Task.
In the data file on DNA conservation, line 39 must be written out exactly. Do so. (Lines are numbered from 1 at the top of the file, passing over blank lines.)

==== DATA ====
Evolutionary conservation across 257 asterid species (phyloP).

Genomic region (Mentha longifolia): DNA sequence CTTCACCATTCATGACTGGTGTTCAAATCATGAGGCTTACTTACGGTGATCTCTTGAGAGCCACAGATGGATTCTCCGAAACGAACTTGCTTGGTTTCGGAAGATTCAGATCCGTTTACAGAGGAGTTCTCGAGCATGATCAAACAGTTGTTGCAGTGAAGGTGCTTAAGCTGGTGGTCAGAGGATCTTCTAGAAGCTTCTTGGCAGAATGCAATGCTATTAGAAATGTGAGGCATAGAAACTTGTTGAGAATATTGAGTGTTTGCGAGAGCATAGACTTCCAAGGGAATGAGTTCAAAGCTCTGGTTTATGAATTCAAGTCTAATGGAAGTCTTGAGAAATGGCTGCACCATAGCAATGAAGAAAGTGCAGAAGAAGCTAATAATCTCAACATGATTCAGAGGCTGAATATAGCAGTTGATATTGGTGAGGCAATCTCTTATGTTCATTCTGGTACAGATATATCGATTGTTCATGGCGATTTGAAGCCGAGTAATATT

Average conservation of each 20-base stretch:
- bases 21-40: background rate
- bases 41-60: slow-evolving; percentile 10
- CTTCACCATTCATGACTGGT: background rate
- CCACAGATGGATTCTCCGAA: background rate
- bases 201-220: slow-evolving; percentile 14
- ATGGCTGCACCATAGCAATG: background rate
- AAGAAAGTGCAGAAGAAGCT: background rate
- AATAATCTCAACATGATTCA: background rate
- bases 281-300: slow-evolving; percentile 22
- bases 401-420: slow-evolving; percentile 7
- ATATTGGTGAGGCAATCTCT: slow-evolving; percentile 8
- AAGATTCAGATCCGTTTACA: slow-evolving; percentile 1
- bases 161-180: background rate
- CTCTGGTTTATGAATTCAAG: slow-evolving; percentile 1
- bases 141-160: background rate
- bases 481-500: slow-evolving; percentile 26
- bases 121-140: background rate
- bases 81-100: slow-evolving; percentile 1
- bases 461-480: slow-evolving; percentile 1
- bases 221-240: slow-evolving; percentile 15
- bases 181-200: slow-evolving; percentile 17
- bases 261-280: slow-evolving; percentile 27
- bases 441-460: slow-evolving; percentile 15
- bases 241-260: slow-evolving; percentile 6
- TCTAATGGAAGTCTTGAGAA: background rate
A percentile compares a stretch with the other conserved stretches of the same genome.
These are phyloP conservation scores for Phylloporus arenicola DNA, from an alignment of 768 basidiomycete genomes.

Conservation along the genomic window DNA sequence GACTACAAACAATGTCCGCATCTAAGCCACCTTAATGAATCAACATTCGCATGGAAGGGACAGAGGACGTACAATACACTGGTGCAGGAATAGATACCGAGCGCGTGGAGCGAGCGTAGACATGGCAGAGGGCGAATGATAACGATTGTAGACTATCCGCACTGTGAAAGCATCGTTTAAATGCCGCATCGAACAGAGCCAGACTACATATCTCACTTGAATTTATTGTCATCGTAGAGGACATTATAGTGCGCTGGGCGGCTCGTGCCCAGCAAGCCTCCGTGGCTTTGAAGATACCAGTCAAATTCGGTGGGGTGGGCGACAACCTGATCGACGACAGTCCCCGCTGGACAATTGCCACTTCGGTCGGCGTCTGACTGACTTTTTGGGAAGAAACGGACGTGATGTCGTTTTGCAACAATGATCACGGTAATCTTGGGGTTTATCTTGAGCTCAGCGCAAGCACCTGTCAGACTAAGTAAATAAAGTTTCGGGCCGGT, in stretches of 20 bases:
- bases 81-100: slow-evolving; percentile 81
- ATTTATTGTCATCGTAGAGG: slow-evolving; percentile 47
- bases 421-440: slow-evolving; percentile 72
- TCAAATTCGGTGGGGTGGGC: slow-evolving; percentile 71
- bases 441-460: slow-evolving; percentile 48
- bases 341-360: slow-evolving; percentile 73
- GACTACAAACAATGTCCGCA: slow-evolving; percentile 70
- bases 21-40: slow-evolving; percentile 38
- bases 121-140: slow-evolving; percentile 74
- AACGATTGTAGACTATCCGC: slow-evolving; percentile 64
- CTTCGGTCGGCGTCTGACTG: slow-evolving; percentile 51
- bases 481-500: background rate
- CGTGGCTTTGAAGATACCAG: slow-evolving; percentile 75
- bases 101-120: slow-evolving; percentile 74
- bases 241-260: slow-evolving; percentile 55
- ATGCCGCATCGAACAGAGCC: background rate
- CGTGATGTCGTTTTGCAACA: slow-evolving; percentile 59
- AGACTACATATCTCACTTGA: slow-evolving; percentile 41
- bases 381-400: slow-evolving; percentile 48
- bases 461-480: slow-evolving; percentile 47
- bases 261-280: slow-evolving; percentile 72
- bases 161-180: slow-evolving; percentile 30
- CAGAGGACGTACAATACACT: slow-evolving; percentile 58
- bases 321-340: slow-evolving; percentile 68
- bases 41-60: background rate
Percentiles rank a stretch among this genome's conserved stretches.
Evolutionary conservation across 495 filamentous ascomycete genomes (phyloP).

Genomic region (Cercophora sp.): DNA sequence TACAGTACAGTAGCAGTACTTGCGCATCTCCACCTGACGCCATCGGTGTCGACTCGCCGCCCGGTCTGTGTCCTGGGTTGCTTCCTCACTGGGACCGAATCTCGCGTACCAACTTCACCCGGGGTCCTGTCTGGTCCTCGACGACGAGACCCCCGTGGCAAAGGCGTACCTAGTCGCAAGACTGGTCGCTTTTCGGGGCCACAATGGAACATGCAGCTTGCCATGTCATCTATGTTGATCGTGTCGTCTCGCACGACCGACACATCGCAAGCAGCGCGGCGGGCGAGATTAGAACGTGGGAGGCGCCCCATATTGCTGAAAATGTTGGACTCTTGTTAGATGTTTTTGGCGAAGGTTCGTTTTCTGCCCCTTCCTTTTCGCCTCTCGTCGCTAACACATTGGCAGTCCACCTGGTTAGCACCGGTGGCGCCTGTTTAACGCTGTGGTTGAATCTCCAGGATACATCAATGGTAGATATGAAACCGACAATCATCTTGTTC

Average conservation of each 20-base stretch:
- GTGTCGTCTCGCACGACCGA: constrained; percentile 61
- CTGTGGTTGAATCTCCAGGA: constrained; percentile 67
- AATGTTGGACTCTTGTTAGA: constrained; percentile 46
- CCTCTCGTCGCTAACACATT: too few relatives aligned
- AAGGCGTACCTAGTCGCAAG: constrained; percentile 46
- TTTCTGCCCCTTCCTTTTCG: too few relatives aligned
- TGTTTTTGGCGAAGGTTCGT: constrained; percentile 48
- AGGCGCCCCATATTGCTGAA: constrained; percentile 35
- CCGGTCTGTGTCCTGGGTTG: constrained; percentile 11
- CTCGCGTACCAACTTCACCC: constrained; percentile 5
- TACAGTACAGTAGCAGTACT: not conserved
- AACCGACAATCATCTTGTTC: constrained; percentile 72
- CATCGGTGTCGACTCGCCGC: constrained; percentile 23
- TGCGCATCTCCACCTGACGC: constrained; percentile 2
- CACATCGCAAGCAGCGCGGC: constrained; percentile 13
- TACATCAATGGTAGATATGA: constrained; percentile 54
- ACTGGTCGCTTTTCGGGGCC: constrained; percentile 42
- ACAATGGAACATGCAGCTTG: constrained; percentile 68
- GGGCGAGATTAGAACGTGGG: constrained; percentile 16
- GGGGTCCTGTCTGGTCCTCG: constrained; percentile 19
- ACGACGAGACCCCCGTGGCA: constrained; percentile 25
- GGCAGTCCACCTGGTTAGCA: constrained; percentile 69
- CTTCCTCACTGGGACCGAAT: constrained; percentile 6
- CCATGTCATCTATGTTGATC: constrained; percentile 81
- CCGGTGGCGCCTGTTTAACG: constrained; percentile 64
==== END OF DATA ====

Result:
- bases 21-40: slow-evolving; percentile 38